I consider following up with the words Dr. Martin Luther King, Jr. famously used, "The arc of the moral universe is long, but it bends toward justice." But I suspect K-Bird's too young to understand that. Then again, maybe he isn't.
As an activist committed to the audacious goal of full equality for LGBT Americans, I am celebrating today's rulings as incremental victories toward that not-yet "mission accomplished" goal. We did not get the whole enchilada -- but there is enough guacamole for me.
With the overturning of DOMA, it will simply be easier for states to embrace marriage equality and move past intolerance. It now becomes harder to push anti-gay policies, because there is no incentive to do so under federal law. Today is a dark day for the forces of anti-gay bigotry.
Here is a list of the 10 most important lines from today's Supreme Court opinions in Windsor.
Now that we've come tantalizingly close to equality in the military and marriage arenas, it would be unacceptable to take an adverse or incremental Supreme Court ruling as anything but a step on the longer march to equality.
The story of the untimely ending to Shane and Tom's love is heartbreaking. It doesn't matter what one's sexual orientation is; love is love, and loss is loss. The urgent underlying message in the story of Shane and Tom is that they had no legal means of legitimizing their relationship.
Tomorrow's Supreme Court decision on marriage equality isn't just political. Each of us has a very personal reason that our stomach is filled with butterflies today. Here's mine.
I was honored to be in attendance at the Harvey Milk Diversity Breakfast on May 23, 2013, in Palm Springs, Calif., at which retired Ninth Circuit Court Judge Vaughn R. Walker gave the keynote address. I bring you the speech in its entirety.
There are a lot of different ways that the court could rule, but nearly all of them involve the resumption of marriage in California. It's the most populous state in the country and would add about 34 million people to the total population living in states with marriage equality.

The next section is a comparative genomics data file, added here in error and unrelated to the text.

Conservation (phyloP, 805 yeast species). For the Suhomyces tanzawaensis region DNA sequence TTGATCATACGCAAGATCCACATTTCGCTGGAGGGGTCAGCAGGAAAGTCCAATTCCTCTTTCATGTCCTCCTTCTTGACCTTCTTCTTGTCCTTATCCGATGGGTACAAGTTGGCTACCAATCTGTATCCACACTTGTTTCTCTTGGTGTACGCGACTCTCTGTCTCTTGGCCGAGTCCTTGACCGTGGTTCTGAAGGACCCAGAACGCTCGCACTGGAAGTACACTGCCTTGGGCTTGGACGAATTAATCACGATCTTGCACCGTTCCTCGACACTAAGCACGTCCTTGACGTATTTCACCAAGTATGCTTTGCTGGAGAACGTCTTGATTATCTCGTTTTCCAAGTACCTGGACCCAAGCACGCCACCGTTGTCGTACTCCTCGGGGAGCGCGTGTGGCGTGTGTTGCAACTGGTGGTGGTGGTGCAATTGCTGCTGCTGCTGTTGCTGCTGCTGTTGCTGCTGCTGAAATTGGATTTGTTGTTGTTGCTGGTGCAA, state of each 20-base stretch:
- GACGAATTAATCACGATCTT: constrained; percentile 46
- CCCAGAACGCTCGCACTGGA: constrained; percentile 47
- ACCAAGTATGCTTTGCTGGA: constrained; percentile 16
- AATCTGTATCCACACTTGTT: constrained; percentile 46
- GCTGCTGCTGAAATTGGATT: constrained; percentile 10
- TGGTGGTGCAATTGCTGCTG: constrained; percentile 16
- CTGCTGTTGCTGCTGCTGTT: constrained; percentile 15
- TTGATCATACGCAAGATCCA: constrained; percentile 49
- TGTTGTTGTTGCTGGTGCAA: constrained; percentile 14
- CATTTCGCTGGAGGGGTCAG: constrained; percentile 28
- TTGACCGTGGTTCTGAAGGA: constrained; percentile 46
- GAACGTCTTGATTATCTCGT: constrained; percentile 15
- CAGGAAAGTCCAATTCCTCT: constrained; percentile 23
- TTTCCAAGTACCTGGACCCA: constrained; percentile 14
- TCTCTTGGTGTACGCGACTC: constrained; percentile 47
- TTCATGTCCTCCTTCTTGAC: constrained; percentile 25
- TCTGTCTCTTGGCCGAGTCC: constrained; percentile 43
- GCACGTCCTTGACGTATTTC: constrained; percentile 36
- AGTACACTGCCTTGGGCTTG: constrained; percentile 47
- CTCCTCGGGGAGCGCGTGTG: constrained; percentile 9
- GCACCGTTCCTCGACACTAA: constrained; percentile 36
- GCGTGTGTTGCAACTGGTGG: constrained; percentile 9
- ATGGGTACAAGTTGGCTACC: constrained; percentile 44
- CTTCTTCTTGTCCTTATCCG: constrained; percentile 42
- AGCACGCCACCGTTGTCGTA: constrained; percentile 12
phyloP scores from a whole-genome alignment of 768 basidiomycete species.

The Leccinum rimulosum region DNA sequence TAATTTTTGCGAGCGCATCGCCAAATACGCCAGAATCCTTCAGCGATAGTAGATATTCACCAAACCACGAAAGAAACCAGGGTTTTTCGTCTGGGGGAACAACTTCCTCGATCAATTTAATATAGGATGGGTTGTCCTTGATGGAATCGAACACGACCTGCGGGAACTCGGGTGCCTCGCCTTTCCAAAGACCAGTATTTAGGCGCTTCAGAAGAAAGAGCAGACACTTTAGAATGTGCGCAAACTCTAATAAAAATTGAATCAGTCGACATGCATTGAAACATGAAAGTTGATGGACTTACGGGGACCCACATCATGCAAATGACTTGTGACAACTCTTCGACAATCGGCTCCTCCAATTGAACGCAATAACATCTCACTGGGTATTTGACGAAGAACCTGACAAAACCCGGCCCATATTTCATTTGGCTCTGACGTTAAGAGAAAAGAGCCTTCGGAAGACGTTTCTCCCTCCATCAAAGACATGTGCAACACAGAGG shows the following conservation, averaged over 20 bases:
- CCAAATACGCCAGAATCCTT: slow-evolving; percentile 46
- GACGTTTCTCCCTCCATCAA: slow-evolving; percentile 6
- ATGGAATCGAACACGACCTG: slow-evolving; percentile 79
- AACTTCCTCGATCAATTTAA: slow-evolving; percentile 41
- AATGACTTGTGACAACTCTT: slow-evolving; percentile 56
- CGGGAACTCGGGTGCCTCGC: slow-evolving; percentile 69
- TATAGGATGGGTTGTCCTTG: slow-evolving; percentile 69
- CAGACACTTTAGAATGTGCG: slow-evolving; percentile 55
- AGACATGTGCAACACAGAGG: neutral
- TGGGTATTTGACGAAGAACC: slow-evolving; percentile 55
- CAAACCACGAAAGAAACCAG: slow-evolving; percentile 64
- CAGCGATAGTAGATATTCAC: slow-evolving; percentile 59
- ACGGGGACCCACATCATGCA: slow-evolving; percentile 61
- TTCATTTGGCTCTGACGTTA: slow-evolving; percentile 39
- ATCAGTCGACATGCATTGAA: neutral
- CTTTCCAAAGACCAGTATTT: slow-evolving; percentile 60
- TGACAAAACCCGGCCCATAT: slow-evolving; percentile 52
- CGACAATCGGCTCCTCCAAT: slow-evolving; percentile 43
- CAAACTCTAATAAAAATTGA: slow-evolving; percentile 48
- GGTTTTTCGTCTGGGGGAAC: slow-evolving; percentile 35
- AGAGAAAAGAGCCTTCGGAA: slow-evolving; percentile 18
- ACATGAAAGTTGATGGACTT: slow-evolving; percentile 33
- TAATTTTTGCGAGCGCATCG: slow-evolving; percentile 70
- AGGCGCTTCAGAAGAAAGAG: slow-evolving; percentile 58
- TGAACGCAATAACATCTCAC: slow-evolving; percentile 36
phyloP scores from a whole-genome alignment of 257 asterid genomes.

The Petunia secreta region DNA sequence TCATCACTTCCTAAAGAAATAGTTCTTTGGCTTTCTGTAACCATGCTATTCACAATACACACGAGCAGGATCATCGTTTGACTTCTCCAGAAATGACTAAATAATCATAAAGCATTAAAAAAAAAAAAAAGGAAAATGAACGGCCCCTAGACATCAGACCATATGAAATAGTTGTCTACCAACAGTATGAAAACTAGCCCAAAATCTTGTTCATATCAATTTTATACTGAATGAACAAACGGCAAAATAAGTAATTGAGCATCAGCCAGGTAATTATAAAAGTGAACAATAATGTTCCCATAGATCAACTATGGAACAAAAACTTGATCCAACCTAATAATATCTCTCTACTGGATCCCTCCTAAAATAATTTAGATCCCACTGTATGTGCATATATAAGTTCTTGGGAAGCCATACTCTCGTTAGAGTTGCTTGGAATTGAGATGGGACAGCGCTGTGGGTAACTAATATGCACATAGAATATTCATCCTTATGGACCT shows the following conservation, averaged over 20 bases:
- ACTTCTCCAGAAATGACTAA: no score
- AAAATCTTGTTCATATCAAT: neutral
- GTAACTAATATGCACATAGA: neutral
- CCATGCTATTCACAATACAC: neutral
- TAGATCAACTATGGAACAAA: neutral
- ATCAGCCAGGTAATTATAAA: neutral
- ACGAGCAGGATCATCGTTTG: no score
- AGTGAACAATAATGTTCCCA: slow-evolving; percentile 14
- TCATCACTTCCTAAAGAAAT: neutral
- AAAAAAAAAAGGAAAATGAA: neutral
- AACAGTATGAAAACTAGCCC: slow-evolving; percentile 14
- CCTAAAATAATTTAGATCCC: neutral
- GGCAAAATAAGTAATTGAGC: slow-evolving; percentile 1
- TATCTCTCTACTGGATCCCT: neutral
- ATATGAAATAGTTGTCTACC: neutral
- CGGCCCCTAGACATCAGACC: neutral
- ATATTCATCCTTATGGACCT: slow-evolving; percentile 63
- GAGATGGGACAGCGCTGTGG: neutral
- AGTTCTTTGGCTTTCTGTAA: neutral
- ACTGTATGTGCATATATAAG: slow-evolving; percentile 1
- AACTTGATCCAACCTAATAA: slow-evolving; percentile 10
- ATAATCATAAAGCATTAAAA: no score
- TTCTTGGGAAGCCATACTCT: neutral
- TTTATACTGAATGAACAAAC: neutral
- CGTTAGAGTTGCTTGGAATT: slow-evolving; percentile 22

Like most of my straight counterparts know, a wedding takes a lot of time. Most venues require a full year to book in advance. Which is no problem unless you're like us and the entire wedding is dependent on how the courts rule.
Although Mark and I are not planning a wedding anytime soon, it is important that our government support and recognize that our love is as powerful and valuable as that of any heterosexual couple, just as it was for Mr. and Mrs. Loving despite their races.
What would such gender classes look like? Because before we dismiss Rep. Gingrey's grunts about raising "ideal" women and men in society, maybe we should explore what he might mean.
With no word from the Supreme Court on Prop 8 today, we now know that the ruling will come sometime next week. And then that's it: the final word, once and for all, on the constitutionality of California's marriage ban.
Just as those who came before our daughter Sadie fought to make the world a better place for her, our pledge to Sadie is that we will teach her, through our words and our deeds, that she too has a responsibility to those who come after her.
It was California Proposition 8 that pushed us to make -- perhaps angered us to make -- The Out List in the first place. It airs on HBO, June 27th, the 44th anniversary of the Stonewall riots.
When we promote and permit intolerance through bans on same-sex marriage, we enable and encourage feelings of marginalization, depression, and isolation among gay people. As a result, things like substance use, alcohol consumption, and sexual risk taking increase.